June 21, 2010

BNP Paragraphs

"BNP Paribas- The bank for a changing world.
BNP Paribas has been supporting tennis worldwide for nearly 40 years. We sponsor events such as The BNP Paribas Showdown in New York City, The BNP Paribas Open in California, The Davis Cup, and many others."
I've driven past this billboard for the two weeks and had to take a picture of it just to get to the end of the fucking text.  And now that I have, what a letdown. My first impression was that it was a some sort of BP parody protest billboard, or at the least, a random rambling diatribe against unfair wages for union tennis players. Either way, I was fairly certain it was coming from a non-profit company that has a lot to say but doesn't have money in the budget for corporate communications or marketing. But, no, this is the 11th largest company in the world according to Forbes Magazine. It's also the 1st largest block of TL;DR I've ever seen on the side of a highway in my life.

Call me an ignoramus, but I never heard of BNP Paribas until I looked it up on the internets today. That it's a bank certainly doesn't come across the billboard. Yeah, it says "Bank" up top (it's not that washed out in real life), but there are approximately 50 other words competing with it! And a giant tennis racket (or electric flyswatter)! A quick search online teaches me that an effective billboard only contains 4 or 5 words on a billboard... 8 at the most. This is 50 words--IN ALL CAPS--and I still don't understand their point. The BNP Parabis Showdown was back in March. The US Open is coming up soon, but they even don't sponsor that. WTF BNP?

The billboard is located eastbound on Rt. 280 in what I believe is technically Harrison, NJ. The speed limit there is 65 mph [update: it's actually 50] and traffic is very rarely backed up in this direction. Unless your car has broken down at this exact spot (which actually did happen to me here), there is probably no one on foot that will see this. Trains go by as well, but I'm not sure if they're close enough to bother reading the billboard either. Maybe being wordy is a European advertising thing, but here, it's a unattractive misfire. My other theory is that it the ad is designed for a magazine and they just got too lazy (or cocky) to be bothered a redesign for another format.

And now that I've risked FRAT in my own analysis, I'll wrap this up. Sure, you could say that maybe they accomplished something by getting me to pull out a camera and take a photo of their stupid billboard, then go to their website and blog about it to all my friends. Whatever dudes, nobody is even going to read this whole entry because it's got too much text! And I am physically incapable of spelling Paribas the same way twice! Watch--Parabis. Paribus. Palabras. Parabolas. SEE!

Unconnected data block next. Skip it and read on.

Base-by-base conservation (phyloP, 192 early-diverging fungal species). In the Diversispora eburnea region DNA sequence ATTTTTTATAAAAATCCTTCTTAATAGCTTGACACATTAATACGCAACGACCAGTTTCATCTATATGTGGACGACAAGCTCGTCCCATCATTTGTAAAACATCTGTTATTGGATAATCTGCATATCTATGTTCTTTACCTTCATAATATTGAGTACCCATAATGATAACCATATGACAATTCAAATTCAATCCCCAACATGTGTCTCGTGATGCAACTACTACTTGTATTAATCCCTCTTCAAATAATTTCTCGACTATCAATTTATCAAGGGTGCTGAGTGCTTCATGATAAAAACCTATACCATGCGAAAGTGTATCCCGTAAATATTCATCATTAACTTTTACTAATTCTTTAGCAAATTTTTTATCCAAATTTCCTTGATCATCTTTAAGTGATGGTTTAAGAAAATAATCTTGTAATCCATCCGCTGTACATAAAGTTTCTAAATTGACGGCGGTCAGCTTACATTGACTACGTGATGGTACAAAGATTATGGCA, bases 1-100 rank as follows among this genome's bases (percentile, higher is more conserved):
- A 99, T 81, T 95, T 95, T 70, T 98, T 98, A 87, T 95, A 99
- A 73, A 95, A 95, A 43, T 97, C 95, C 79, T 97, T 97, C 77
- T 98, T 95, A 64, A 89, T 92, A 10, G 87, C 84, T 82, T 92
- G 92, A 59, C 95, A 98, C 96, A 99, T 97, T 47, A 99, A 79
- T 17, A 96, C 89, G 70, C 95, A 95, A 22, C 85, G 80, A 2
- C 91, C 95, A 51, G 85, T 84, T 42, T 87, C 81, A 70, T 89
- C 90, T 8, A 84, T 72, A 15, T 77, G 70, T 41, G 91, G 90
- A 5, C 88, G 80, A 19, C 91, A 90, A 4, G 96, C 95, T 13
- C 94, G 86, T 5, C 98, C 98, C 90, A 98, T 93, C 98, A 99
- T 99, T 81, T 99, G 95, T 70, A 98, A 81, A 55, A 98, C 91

June 15, 2010

Your Meaty Urologist

I saw this promo on the TV the other day and thought, "Should I really be getting my health tips from a meteorologist?".  I can sort of understand why a weather broadcast would report on things like pollen count, ultraviolet levels, and smog, but I discovered that Accuweather takes it a step further into the realm of health. In addition to the standard weather maps, they have handy dandy graphs such as the Dust and Dander Forecast, the Healthy Heart Fitness Forecast, and the Arthritis Pain Forecast. Their intentions are great, sure, but I just don't know how scientifically accurate or significant these charts are. When it comes down to it, these are really just predictions based on predictions.

Let's take, for example, the Migraine Headache Forecast. In New York, NY, today rates a 1 on a scale of 1-10, or Beneficial, meaning a "lowered risk of migraine, and will help to make a headache less severe and of shorter duration." This vague description also accompanies the chart: 
Migraine Headaches can occur at any time. The AccuWeather.com Migraine Headache Forecast combines current weather with how the weather is changing to predict the probability of experiencing a migraine headache, as well as how intense it is likely to be and how long it is likely to last.